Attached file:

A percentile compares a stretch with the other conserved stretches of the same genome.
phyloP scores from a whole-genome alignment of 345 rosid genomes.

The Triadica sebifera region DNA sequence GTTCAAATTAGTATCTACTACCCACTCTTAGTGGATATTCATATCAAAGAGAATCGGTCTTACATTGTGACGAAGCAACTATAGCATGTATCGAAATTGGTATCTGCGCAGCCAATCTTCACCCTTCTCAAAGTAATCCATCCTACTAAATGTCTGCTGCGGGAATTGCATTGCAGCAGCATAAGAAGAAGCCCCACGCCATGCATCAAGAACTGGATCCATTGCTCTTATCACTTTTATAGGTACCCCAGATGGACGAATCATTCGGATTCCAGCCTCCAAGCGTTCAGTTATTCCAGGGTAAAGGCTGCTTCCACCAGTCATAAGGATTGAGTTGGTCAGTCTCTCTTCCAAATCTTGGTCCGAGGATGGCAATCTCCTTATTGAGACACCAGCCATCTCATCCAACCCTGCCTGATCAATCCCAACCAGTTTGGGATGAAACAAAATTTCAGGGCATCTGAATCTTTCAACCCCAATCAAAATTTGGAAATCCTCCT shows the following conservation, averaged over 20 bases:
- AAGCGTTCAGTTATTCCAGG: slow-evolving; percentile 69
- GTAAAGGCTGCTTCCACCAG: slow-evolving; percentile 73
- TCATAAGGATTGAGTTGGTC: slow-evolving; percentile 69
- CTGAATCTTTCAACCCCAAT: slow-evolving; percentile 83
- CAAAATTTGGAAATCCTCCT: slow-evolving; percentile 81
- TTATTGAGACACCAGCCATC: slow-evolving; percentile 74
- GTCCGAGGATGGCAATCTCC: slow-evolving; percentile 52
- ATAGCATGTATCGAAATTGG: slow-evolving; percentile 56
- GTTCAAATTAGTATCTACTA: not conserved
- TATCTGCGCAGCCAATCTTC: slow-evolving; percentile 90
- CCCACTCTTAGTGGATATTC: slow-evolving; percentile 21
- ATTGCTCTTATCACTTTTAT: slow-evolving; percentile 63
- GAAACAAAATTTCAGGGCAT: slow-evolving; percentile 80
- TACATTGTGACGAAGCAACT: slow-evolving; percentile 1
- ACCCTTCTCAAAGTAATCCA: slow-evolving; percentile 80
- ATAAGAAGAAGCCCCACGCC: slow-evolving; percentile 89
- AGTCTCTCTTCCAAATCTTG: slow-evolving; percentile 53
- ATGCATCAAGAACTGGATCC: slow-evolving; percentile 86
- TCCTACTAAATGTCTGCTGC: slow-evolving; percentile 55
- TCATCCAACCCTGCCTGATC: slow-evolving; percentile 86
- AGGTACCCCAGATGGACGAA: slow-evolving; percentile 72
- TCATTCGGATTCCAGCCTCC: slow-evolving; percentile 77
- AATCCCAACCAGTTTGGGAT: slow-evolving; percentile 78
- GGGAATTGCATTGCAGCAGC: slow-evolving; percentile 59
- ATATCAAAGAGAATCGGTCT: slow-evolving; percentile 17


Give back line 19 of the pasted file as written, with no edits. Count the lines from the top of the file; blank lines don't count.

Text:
- ATAAGAAGAAGCCCCACGCC: slow-evolving; percentile 89